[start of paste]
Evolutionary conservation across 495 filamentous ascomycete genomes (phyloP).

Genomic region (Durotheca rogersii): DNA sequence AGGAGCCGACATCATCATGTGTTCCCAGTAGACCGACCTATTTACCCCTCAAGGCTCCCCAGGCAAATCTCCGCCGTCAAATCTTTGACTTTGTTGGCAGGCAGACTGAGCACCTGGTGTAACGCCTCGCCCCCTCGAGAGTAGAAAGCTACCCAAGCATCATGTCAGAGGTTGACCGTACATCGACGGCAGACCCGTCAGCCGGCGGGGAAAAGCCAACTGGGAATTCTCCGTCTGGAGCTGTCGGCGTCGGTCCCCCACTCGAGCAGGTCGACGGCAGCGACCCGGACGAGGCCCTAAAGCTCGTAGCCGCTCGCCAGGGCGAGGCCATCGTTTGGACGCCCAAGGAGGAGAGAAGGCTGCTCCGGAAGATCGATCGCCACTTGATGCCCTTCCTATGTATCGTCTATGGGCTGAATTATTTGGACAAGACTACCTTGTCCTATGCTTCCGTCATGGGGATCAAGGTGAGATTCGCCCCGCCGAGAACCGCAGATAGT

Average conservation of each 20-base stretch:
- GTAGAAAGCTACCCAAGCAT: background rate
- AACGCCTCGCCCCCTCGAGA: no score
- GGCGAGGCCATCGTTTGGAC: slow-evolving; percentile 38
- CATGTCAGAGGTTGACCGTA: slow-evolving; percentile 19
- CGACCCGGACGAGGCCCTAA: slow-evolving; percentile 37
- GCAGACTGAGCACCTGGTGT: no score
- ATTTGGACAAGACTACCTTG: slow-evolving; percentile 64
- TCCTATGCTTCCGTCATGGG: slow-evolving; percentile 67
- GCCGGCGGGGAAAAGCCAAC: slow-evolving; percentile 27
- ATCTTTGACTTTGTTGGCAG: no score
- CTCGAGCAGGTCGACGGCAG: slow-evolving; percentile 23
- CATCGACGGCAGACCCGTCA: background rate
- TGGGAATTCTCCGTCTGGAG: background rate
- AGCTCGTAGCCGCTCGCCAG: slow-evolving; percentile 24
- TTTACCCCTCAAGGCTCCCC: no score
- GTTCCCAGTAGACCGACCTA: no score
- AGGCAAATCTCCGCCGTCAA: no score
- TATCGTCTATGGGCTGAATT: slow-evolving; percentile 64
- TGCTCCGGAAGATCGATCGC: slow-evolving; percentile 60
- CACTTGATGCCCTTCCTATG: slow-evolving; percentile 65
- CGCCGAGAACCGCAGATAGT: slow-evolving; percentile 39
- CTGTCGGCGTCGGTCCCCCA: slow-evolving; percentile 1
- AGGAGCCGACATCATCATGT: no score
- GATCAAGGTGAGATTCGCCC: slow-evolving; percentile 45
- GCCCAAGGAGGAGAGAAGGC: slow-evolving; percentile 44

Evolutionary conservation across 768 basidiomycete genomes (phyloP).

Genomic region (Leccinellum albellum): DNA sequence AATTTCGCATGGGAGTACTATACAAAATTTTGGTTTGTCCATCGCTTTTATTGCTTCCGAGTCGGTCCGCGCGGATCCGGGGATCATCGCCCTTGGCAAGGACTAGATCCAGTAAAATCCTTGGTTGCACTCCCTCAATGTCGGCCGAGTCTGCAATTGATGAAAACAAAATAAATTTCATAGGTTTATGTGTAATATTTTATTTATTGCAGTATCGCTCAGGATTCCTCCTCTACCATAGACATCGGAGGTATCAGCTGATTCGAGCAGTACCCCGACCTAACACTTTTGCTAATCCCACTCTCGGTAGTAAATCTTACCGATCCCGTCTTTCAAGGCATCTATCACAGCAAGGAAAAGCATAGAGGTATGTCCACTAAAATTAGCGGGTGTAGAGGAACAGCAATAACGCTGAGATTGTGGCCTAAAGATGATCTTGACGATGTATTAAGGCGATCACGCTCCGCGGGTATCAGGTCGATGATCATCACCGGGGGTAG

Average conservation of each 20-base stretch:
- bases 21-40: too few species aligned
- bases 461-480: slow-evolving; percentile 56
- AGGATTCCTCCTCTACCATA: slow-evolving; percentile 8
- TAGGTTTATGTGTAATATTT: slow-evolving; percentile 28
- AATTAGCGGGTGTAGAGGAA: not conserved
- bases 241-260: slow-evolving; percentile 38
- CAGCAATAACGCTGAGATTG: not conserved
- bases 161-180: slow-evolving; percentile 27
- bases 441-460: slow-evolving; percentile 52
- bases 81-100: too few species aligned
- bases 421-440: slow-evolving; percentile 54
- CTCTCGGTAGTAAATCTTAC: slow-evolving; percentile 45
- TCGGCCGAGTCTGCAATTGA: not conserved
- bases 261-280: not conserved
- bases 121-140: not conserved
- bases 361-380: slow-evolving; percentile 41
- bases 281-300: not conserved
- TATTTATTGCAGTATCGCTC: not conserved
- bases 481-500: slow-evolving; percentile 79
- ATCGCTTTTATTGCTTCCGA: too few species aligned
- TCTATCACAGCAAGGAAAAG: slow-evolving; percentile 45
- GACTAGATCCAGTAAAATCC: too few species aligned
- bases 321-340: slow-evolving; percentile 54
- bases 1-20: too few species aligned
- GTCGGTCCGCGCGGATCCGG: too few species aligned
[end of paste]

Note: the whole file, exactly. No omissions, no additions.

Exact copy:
Evolutionary conservation across 495 filamentous ascomycete genomes (phyloP).

Genomic region (Durotheca rogersii): DNA sequence AGGAGCCGACATCATCATGTGTTCCCAGTAGACCGACCTATTTACCCCTCAAGGCTCCCCAGGCAAATCTCCGCCGTCAAATCTTTGACTTTGTTGGCAGGCAGACTGAGCACCTGGTGTAACGCCTCGCCCCCTCGAGAGTAGAAAGCTACCCAAGCATCATGTCAGAGGTTGACCGTACATCGACGGCAGACCCGTCAGCCGGCGGGGAAAAGCCAACTGGGAATTCTCCGTCTGGAGCTGTCGGCGTCGGTCCCCCACTCGAGCAGGTCGACGGCAGCGACCCGGACGAGGCCCTAAAGCTCGTAGCCGCTCGCCAGGGCGAGGCCATCGTTTGGACGCCCAAGGAGGAGAGAAGGCTGCTCCGGAAGATCGATCGCCACTTGATGCCCTTCCTATGTATCGTCTATGGGCTGAATTATTTGGACAAGACTACCTTGTCCTATGCTTCCGTCATGGGGATCAAGGTGAGATTCGCCCCGCCGAGAACCGCAGATAGT

Average conservation of each 20-base stretch:
- GTAGAAAGCTACCCAAGCAT: background rate
- AACGCCTCGCCCCCTCGAGA: no score
- GGCGAGGCCATCGTTTGGAC: slow-evolving; percentile 38
- CATGTCAGAGGTTGACCGTA: slow-evolving; percentile 19
- CGACCCGGACGAGGCCCTAA: slow-evolving; percentile 37
- GCAGACTGAGCACCTGGTGT: no score
- ATTTGGACAAGACTACCTTG: slow-evolving; percentile 64
- TCCTATGCTTCCGTCATGGG: slow-evolving; percentile 67
- GCCGGCGGGGAAAAGCCAAC: slow-evolving; percentile 27
- ATCTTTGACTTTGTTGGCAG: no score
- CTCGAGCAGGTCGACGGCAG: slow-evolving; percentile 23
- CATCGACGGCAGACCCGTCA: background rate
- TGGGAATTCTCCGTCTGGAG: background rate
- AGCTCGTAGCCGCTCGCCAG: slow-evolving; percentile 24
- TTTACCCCTCAAGGCTCCCC: no score
- GTTCCCAGTAGACCGACCTA: no score
- AGGCAAATCTCCGCCGTCAA: no score
- TATCGTCTATGGGCTGAATT: slow-evolving; percentile 64
- TGCTCCGGAAGATCGATCGC: slow-evolving; percentile 60
- CACTTGATGCCCTTCCTATG: slow-evolving; percentile 65
- CGCCGAGAACCGCAGATAGT: slow-evolving; percentile 39
- CTGTCGGCGTCGGTCCCCCA: slow-evolving; percentile 1
- AGGAGCCGACATCATCATGT: no score
- GATCAAGGTGAGATTCGCCC: slow-evolving; percentile 45
- GCCCAAGGAGGAGAGAAGGC: slow-evolving; percentile 44

Evolutionary conservation across 768 basidiomycete genomes (phyloP).

Genomic region (Leccinellum albellum): DNA sequence AATTTCGCATGGGAGTACTATACAAAATTTTGGTTTGTCCATCGCTTTTATTGCTTCCGAGTCGGTCCGCGCGGATCCGGGGATCATCGCCCTTGGCAAGGACTAGATCCAGTAAAATCCTTGGTTGCACTCCCTCAATGTCGGCCGAGTCTGCAATTGATGAAAACAAAATAAATTTCATAGGTTTATGTGTAATATTTTATTTATTGCAGTATCGCTCAGGATTCCTCCTCTACCATAGACATCGGAGGTATCAGCTGATTCGAGCAGTACCCCGACCTAACACTTTTGCTAATCCCACTCTCGGTAGTAAATCTTACCGATCCCGTCTTTCAAGGCATCTATCACAGCAAGGAAAAGCATAGAGGTATGTCCACTAAAATTAGCGGGTGTAGAGGAACAGCAATAACGCTGAGATTGTGGCCTAAAGATGATCTTGACGATGTATTAAGGCGATCACGCTCCGCGGGTATCAGGTCGATGATCATCACCGGGGGTAG

Average conservation of each 20-base stretch:
- bases 21-40: too few species aligned
- bases 461-480: slow-evolving; percentile 56
- AGGATTCCTCCTCTACCATA: slow-evolving; percentile 8
- TAGGTTTATGTGTAATATTT: slow-evolving; percentile 28
- AATTAGCGGGTGTAGAGGAA: not conserved
- bases 241-260: slow-evolving; percentile 38
- CAGCAATAACGCTGAGATTG: not conserved
- bases 161-180: slow-evolving; percentile 27
- bases 441-460: slow-evolving; percentile 52
- bases 81-100: too few species aligned
- bases 421-440: slow-evolving; percentile 54
- CTCTCGGTAGTAAATCTTAC: slow-evolving; percentile 45
- TCGGCCGAGTCTGCAATTGA: not conserved
- bases 261-280: not conserved
- bases 121-140: not conserved
- bases 361-380: slow-evolving; percentile 41
- bases 281-300: not conserved
- TATTTATTGCAGTATCGCTC: not conserved
- bases 481-500: slow-evolving; percentile 79
- ATCGCTTTTATTGCTTCCGA: too few species aligned
- TCTATCACAGCAAGGAAAAG: slow-evolving; percentile 45
- GACTAGATCCAGTAAAATCC: too few species aligned
- bases 321-340: slow-evolving; percentile 54
- bases 1-20: too few species aligned
- GTCGGTCCGCGCGGATCCGG: too few species aligned